Focus on Feeling: A Tip from 7 Secrets of Persuasion

feelings

Everyone knows, a customer’s decision to buy is not rational. Whether the choice is trivial, like choosing a beer brand, a shirt color, or a menu item, or is important like choosing a spouse, a religion, or a job, careful consideration takes a back seat. We choose the option that feels right at the time and, afterwards, we marshal the facts that support our choice.

Our rational mind has input into our choices, but the final selection is made by the other part of our mind, the non-conscious part accounting for over 99% of our brain’s power. Though we are not even aware of that part of our brain, it keeps our blood pumping and our food digesting, it enables us to make sense of what we see and hear, and it allows us to speak and never wonder where the next word is coming from.

The common definition of persuasion—convincing by means of reasoned argument—is wrong. Since our choices are not made rationally, rational information will have little effect on them. To sell more successfully, we have to focus on feeling. Emotional feelings speak to the non-conscious mind.

To sell more successfully, we have to focus on feeling. Click To Tweet Emotional feelings speak to the non-conscious mind. Click To Tweet

Though not a psychologist, the poet Maya Angelou intuitively understood.

“I’ve learned that people will forget what you said, people will forget what you did, but people will never forget how you made them feel.”

For those trying to persuade others to buy their product, a rational reason to buy can be easily translated into an emotional reason to buy. Any advantage in a product or service can be “laddered up.” Laddering is raising a practical advantage to the level of a feeling. Begin with any attribute, such as calcium in milk and ask, “Why is that calcium desirable?” Whatever answer you get, ask again, “Why is that desirable?” Repeat until the answer is a feeling. This simple process quickly raises the physical attribute of calcium in milk from “builds strong bones” (a rational reward) to something like “I feel like a good parent” (an emotional reward).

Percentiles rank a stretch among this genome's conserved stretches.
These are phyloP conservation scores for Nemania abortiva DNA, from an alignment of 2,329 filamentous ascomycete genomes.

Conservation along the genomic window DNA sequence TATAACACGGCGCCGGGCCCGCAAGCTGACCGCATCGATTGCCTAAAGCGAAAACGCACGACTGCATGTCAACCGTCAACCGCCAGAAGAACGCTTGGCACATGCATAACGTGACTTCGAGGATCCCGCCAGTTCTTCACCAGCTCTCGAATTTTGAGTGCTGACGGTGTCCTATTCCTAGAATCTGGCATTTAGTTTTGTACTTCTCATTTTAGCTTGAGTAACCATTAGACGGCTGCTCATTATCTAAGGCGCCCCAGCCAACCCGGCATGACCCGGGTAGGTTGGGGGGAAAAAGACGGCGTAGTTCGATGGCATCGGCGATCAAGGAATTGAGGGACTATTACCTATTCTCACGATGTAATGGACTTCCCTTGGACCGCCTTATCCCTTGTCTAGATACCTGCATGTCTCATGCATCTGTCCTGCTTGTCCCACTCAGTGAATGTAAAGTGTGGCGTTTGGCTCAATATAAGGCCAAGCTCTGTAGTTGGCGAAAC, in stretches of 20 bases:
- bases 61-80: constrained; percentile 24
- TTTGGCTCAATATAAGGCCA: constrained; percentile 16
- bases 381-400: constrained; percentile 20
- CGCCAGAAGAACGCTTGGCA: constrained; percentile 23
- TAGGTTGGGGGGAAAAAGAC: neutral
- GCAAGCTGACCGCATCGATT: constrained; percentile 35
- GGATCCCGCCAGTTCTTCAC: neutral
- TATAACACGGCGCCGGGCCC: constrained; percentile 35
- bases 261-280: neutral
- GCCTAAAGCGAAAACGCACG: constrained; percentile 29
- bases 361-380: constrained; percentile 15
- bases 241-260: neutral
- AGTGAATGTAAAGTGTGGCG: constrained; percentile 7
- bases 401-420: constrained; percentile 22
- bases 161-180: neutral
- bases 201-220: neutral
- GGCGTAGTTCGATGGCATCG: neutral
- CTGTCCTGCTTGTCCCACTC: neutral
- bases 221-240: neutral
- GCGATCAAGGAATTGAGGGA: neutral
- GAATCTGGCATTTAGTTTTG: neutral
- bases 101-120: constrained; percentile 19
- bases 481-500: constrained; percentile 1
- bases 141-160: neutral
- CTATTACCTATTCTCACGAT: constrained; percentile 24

The part of our brain that makes decisions is more motivated by feelings than by factual information. That part of our brain understands and speaks the language of emotion, using fear, desire, anger, or love to communicate with our conscious selves.

The part of our brain that makes decisions is more motivated by feelings than by factual… Click To Tweet

Emotional rewards also draw their power from immediacy and certainty.

Emotional rewards also draw their power from immediacy and certainty. Click To Tweet

We are all much more motivated by what will happen right now, than by what will happen later. Getting $80 today is highly motivating and, for most people, more motivating than a promise of $100 in a month. The value of a reward diminishes with time. To return to the milk example, “Strong bones” will not happen with the first glass. Strong bones take time. But with the first glass you hand to your child, you will feel like a good parent.

“Strong bones” will not happen with the first glass. Strong bones take time. Click To Tweet

We are also much more motivated by what’s certain than by what may be likely but uncertain. Strong bones are likely to follow from drinking milk, but it’s not for sure. However, you will certainly feel like a good parent for serving milk.

By focusing on feeling, you can transform your advantage from rational into emotional, from delayed into immediate, and from uncertain into certain. By focusing on feeling, you can make your offer much more powerful.

By focusing on feeling, you can make your offer much more powerful. Click To Tweet

 

james crimmins

James C. Crimmins  has been a professional persuader for 27 years, mainly as chief strategic officer of DDB Chicago working with global brands. Crimmins combines his scientific, professional, and academic background to explain how the revolution in mind science changes the conventional wisdom of influence and can make anyone a more successful persuader. He is the author of 7 Secrets of Persuasion: Leading-Edge Neuromarketing Techniques to Influence Anyone.

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